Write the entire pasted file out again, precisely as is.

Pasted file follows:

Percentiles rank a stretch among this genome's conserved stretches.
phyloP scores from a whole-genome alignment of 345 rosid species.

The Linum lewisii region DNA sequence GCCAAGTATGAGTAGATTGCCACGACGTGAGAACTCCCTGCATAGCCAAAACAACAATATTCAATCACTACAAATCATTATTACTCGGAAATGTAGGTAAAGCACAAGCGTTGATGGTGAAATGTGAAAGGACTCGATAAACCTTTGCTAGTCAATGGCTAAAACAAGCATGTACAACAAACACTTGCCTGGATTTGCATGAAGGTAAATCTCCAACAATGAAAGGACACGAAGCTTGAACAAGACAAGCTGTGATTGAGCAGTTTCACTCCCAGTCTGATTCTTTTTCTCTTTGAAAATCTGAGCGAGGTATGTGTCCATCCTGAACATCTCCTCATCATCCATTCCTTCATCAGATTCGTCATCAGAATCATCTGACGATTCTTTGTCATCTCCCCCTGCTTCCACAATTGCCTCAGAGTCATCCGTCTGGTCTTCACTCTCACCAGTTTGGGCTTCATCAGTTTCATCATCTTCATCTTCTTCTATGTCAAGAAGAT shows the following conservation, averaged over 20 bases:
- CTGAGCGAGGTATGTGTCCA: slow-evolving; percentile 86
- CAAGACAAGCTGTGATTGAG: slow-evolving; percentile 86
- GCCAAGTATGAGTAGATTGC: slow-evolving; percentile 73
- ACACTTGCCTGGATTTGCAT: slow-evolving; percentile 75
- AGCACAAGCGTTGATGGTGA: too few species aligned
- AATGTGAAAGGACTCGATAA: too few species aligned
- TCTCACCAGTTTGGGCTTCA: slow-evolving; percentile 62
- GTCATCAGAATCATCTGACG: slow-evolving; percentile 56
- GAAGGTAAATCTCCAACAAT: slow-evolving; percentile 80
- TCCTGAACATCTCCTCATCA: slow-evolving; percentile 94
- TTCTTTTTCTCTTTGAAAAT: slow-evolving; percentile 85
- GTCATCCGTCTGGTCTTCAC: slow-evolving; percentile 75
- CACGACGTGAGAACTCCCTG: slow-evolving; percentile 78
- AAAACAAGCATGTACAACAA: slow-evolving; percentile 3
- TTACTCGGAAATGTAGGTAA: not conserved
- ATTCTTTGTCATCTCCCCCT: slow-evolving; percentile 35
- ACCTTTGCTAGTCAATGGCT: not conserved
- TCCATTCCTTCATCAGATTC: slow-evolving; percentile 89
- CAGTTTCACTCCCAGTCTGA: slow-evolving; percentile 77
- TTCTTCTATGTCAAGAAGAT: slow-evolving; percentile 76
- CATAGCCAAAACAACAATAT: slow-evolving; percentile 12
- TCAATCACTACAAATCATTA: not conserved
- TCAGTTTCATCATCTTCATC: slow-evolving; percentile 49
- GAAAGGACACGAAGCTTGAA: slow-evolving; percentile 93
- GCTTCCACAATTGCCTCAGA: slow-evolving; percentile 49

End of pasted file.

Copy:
Percentiles rank a stretch among this genome's conserved stretches.
phyloP scores from a whole-genome alignment of 345 rosid species.

The Linum lewisii region DNA sequence GCCAAGTATGAGTAGATTGCCACGACGTGAGAACTCCCTGCATAGCCAAAACAACAATATTCAATCACTACAAATCATTATTACTCGGAAATGTAGGTAAAGCACAAGCGTTGATGGTGAAATGTGAAAGGACTCGATAAACCTTTGCTAGTCAATGGCTAAAACAAGCATGTACAACAAACACTTGCCTGGATTTGCATGAAGGTAAATCTCCAACAATGAAAGGACACGAAGCTTGAACAAGACAAGCTGTGATTGAGCAGTTTCACTCCCAGTCTGATTCTTTTTCTCTTTGAAAATCTGAGCGAGGTATGTGTCCATCCTGAACATCTCCTCATCATCCATTCCTTCATCAGATTCGTCATCAGAATCATCTGACGATTCTTTGTCATCTCCCCCTGCTTCCACAATTGCCTCAGAGTCATCCGTCTGGTCTTCACTCTCACCAGTTTGGGCTTCATCAGTTTCATCATCTTCATCTTCTTCTATGTCAAGAAGAT shows the following conservation, averaged over 20 bases:
- CTGAGCGAGGTATGTGTCCA: slow-evolving; percentile 86
- CAAGACAAGCTGTGATTGAG: slow-evolving; percentile 86
- GCCAAGTATGAGTAGATTGC: slow-evolving; percentile 73
- ACACTTGCCTGGATTTGCAT: slow-evolving; percentile 75
- AGCACAAGCGTTGATGGTGA: too few species aligned
- AATGTGAAAGGACTCGATAA: too few species aligned
- TCTCACCAGTTTGGGCTTCA: slow-evolving; percentile 62
- GTCATCAGAATCATCTGACG: slow-evolving; percentile 56
- GAAGGTAAATCTCCAACAAT: slow-evolving; percentile 80
- TCCTGAACATCTCCTCATCA: slow-evolving; percentile 94
- TTCTTTTTCTCTTTGAAAAT: slow-evolving; percentile 85
- GTCATCCGTCTGGTCTTCAC: slow-evolving; percentile 75
- CACGACGTGAGAACTCCCTG: slow-evolving; percentile 78
- AAAACAAGCATGTACAACAA: slow-evolving; percentile 3
- TTACTCGGAAATGTAGGTAA: not conserved
- ATTCTTTGTCATCTCCCCCT: slow-evolving; percentile 35
- ACCTTTGCTAGTCAATGGCT: not conserved
- TCCATTCCTTCATCAGATTC: slow-evolving; percentile 89
- CAGTTTCACTCCCAGTCTGA: slow-evolving; percentile 77
- TTCTTCTATGTCAAGAAGAT: slow-evolving; percentile 76
- CATAGCCAAAACAACAATAT: slow-evolving; percentile 12
- TCAATCACTACAAATCATTA: not conserved
- TCAGTTTCATCATCTTCATC: slow-evolving; percentile 49
- GAAAGGACACGAAGCTTGAA: slow-evolving; percentile 93
- GCTTCCACAATTGCCTCAGA: slow-evolving; percentile 49